Bombardier attributes a $250 million fall in forecast full-year revenue from its commercial aviation business to a pair of divestments which are scheduled to close earlier than anticipated.

In its preliminary first-quarter results, released on 26 April, the Canadian airframer lowered turnover guidance for the commercial aviation unit to around $1.15 billion.

That move is a consequence of earlier than anticipated sales of its business aviation training activities to CAE and of its Q400 programme to Viking Air.

Bombardier previously expected the sale of both businesses to conclude in the second half of 2019. However, CAE's acquisition closed on 14 March, and the turboprop programme will be divested around mid-year.

The manufacturer has not changed its guidance for the commercial aviation segment’s adjusted earnings before interest and tax (EBIT), and still expects a $250 million operating loss.

No changes were made to the guidance for manufacturer’s other aerospace divisions.

For the business aircraft division, Bombardier forecasts sales worth $6.25 billion, while the aerostructures and engineering services unit will generate $2.25-2.5 billion this year.

Q400- Bombardier

The planned sale of Bombardier's Q400 programme to Viking Air is set to be completed around mid-year

During the first quarter, the company’s commercial aircraft division delivered three CRJs and a single Q400, and received orders for 16 aircraft.

The segment generated an adjusted EBIT of $22 million on revenue of around $240 million.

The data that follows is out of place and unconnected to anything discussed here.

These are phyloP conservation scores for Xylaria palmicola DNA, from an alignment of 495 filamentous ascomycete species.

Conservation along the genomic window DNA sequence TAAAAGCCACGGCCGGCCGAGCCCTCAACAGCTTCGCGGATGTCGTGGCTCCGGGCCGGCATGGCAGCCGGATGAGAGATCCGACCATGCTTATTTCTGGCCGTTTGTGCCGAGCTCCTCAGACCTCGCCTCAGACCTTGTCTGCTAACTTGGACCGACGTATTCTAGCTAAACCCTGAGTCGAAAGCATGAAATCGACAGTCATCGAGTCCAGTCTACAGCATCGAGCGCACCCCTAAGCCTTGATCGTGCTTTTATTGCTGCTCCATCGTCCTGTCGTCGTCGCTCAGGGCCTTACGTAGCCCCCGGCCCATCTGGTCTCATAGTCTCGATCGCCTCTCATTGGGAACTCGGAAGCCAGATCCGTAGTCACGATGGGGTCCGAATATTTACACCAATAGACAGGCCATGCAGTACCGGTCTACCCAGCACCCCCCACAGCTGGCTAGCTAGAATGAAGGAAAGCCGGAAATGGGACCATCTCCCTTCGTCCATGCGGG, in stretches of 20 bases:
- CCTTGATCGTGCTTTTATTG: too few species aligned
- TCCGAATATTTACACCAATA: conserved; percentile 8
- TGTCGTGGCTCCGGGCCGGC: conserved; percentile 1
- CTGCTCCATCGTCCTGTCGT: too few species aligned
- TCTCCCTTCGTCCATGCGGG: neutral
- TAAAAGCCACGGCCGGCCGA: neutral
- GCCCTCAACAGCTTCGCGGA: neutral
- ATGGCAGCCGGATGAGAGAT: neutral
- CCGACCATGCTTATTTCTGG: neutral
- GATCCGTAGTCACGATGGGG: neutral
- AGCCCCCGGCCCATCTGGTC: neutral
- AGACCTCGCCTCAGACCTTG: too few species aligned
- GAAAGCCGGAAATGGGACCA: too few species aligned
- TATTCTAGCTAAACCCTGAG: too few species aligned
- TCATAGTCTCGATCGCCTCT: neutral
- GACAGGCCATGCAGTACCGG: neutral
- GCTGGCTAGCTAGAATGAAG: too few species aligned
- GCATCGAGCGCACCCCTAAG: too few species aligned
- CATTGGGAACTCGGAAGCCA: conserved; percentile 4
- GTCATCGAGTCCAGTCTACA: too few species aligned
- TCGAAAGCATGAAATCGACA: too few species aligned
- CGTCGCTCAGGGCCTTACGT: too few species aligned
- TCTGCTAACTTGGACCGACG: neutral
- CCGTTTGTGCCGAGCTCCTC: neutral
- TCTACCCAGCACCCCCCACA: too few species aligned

Aerostructures and engineering services delivered an adjusted EBIT of $66 million on sales of $470 million, while business aircraft generated revenue of around $970 million and an adjusted EBIT of $74 million.

Bombardier chief executive Alain Bellemare states that the timing of aircraft deliveries were a factor in the company’s “soft” first-quarter results – alongside exchange rate headwinds and production issues in the group’s rail transportation business.

As a result of the Q400 sale, the manufacturer now expects to deliver 30 rather than 35 commercial aircraft in 2019.

Bellemare insists, however, that “the transformation of our aerospace businesses remains fully on track”.

He says: “The major risks have been retired, our growth programmes are in service, and our aftermarket strategy is well underway.”

Bombardier’s overall first-quarter revenue will be around $3.5 billion and adjusted EBIT around $170 million.

For the full year, the company foresees total revenues of around $17 billion – $1 billion less than previously targeted – while adjusted EBIT is set to reach $1-1.15 billion, down on the $1.15-1.25 billion previously forecast.